I have this aversion to eating the same breakfast foods on weekends that I enjoy during the week. The tastes and textures of my weekday breakfasts become so engrained, that when I attempt to eat the same thing on a carefree weekend morning, every bite reminds me of hurrying to get somewhere on time. So at least one day each weekend, I try to prepare a breakfast or brunch dish that’s a little less rushed, a little more sumptuous and ideally yielding leftovers to enliven my weekday routine. Kicking my standard soy yogurt and Ezekiel 4:9 cereal to the curb, this weekend I aimed to create something inspired, and enjoy it without haste the way weekend mornings should be.
I recently received The Inspired Vegan by Bryant Terry as a gift, and this seemed like the perfect time to try out a recipe from this thought-provoking cookbook.
Terry is both swish epicure and scholarly activist. His hip music recommendations and global culinary influences evoke a fabulous dinner party. But his inspiration from inside the world of food (Roger Feely, Alice Waters) and out (Jean-Michel Basquiat, Shirley Chisholm) highlight the more rousing character of the book, as he shares thoughts on seasonal eating, the rights of farm workers, and social justice. That is not to say the book is preachy. Terry’s writing is thoughtful but reserved, presenting issues in a way that compliment and add dimension to the recipes, not overshadow them.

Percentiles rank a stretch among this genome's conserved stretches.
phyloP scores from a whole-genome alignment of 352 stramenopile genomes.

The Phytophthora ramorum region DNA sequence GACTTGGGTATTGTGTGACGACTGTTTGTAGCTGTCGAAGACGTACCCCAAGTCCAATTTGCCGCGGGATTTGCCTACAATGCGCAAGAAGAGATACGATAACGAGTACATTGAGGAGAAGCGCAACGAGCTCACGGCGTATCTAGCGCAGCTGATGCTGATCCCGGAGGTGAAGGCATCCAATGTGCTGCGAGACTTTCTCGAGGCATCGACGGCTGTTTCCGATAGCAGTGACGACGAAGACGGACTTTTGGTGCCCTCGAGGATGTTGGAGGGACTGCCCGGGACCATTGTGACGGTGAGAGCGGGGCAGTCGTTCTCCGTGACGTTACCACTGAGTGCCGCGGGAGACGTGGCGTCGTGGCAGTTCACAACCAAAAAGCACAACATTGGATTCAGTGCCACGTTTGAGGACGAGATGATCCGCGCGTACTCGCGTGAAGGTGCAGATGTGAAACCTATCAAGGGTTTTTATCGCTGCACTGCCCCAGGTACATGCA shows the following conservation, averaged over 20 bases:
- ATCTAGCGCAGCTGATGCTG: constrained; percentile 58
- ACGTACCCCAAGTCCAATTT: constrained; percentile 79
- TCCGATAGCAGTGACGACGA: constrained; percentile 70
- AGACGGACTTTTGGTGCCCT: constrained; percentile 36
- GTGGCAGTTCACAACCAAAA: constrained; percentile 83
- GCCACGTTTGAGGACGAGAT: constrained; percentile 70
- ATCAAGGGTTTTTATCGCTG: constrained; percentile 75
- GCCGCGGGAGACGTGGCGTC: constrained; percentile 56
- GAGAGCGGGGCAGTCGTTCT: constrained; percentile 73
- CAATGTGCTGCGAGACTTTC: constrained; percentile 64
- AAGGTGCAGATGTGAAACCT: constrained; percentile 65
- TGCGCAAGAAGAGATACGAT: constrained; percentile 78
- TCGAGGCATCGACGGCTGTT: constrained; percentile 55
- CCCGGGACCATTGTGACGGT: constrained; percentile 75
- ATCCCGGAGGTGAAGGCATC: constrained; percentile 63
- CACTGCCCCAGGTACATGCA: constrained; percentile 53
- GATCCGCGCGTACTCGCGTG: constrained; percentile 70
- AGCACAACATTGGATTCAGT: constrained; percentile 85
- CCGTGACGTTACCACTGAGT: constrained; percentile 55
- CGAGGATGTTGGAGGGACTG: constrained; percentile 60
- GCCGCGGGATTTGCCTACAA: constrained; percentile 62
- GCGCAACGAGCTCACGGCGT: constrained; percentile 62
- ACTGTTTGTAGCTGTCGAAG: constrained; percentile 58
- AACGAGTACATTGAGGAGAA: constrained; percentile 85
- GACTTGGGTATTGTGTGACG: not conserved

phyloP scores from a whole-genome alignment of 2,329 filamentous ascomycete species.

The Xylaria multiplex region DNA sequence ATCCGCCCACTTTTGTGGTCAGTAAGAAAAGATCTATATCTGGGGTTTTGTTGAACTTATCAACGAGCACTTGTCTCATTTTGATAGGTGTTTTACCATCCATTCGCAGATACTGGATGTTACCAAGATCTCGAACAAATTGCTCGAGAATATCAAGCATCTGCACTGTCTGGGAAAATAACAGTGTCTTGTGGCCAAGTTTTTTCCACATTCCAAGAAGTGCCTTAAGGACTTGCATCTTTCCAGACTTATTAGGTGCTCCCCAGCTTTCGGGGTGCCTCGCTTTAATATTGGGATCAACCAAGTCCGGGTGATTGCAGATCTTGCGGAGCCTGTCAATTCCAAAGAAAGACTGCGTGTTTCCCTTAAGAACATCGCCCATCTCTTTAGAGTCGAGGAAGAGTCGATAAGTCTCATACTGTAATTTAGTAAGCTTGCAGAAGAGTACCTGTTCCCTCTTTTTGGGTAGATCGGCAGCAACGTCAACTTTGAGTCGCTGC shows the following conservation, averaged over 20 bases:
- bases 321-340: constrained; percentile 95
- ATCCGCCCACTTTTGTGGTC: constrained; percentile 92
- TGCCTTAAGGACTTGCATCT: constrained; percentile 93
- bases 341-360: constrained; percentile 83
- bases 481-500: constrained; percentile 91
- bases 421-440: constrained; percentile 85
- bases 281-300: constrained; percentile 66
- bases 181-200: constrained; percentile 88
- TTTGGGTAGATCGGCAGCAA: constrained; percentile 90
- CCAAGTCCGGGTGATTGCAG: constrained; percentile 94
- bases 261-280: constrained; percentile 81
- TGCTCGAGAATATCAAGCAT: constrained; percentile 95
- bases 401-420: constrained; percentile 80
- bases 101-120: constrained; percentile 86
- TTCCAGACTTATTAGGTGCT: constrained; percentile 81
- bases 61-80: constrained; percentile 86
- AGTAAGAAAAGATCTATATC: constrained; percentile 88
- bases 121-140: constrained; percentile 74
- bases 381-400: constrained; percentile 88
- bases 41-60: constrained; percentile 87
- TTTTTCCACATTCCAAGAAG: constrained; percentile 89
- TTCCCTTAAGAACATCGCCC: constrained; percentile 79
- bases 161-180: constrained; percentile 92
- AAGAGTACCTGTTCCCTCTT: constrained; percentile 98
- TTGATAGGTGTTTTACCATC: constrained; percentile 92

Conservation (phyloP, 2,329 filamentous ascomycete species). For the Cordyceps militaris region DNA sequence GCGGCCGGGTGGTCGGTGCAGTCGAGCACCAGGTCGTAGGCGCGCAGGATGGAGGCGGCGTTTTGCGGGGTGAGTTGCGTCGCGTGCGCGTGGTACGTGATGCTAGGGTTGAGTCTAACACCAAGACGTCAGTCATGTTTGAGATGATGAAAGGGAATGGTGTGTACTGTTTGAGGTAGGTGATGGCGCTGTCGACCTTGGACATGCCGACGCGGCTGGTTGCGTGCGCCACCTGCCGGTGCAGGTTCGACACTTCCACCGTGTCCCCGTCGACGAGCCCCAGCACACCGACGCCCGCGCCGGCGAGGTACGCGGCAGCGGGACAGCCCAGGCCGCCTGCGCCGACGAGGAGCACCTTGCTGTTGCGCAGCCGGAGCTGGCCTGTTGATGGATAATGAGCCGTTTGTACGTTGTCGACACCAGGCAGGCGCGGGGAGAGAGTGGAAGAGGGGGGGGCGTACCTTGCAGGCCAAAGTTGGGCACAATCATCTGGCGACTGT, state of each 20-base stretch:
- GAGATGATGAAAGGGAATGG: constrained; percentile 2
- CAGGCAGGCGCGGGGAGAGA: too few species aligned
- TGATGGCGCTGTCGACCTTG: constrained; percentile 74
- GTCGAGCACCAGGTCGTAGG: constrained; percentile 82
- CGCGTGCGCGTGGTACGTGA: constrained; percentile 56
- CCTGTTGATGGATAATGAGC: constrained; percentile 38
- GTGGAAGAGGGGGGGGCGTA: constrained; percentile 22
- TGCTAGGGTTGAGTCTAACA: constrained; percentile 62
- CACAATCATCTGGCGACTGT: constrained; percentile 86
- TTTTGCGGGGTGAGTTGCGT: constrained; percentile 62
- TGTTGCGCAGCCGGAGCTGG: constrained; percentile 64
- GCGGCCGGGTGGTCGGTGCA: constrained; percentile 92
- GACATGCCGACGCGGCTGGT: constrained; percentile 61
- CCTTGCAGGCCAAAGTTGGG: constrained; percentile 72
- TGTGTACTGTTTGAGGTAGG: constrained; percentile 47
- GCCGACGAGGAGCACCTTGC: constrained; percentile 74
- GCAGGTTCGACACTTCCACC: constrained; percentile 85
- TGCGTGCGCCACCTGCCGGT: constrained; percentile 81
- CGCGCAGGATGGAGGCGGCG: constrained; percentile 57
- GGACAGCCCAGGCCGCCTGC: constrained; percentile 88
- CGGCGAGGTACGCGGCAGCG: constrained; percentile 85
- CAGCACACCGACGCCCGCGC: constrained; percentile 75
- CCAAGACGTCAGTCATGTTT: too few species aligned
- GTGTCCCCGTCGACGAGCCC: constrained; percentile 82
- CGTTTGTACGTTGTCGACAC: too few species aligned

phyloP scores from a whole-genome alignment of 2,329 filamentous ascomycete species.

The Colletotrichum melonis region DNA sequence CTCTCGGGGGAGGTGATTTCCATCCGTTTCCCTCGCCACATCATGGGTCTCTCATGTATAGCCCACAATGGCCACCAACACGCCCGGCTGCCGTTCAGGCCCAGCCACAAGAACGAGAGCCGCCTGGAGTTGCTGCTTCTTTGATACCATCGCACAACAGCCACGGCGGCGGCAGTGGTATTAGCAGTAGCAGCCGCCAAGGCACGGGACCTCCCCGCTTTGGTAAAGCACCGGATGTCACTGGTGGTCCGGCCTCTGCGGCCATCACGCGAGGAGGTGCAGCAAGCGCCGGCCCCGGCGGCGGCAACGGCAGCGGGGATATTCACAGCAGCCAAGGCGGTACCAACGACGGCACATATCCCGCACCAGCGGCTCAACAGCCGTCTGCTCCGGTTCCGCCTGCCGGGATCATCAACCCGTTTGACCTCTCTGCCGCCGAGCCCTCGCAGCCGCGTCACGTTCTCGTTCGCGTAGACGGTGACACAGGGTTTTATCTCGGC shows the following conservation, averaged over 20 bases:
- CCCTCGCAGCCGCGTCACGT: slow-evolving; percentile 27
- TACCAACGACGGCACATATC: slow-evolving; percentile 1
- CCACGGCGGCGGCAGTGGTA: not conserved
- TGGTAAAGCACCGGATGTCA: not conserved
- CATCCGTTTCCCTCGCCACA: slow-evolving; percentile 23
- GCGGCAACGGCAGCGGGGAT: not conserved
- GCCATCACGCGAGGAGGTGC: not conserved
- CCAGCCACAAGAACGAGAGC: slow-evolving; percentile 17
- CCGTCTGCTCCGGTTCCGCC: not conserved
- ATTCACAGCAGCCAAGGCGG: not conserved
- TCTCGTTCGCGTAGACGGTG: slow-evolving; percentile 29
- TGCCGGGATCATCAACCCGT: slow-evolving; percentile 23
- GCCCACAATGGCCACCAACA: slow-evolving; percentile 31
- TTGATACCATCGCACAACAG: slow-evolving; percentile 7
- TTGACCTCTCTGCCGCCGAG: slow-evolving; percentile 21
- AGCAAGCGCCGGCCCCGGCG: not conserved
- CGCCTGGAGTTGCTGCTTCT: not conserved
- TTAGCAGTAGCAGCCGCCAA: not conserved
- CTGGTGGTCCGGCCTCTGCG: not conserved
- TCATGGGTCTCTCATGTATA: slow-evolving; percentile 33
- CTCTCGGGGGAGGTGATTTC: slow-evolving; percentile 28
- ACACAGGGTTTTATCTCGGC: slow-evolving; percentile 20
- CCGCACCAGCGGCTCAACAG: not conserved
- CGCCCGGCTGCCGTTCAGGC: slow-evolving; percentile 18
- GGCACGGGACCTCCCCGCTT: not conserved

I made Terry’s Sweet Potato-Cornmeal Drop Biscuits with Maple Syrup. His recipe was influenced by another favorite in my cookbook library, Peter Berley’s The Modern Vegetarian Kitchen. The recipe was clear and straightforward, and while I had to improvise on a couple of ingredients, I was pleased at the level of sweetness, texture and overall versatility of these lovely little biscuits. I can see them working with a morning tofu scramble or veggie sausage gravy, as well as at dinner, with spicy greens or hearty chili.
One thing I particularly like about The Inspired Vegan, is that it never rehashes the same types of hummus-heavy, nutritional yeast-centric vegan recipes you see in countless blogs and cookbooks. Borrowing from many culinary traditions (Creole, African, Chinese, Indian, et al), Terry presents a bolder, more adventurous vegan cuisine. For better or worse, one of the best things you can say about a vegan cookbook is that it doesn’t seem…well, vegan. And that’s how I would describe it. More than a cookbook, The Inspired Vegan is an inviting guide to the rhythms of seasonal cooking and the importance of our food choices.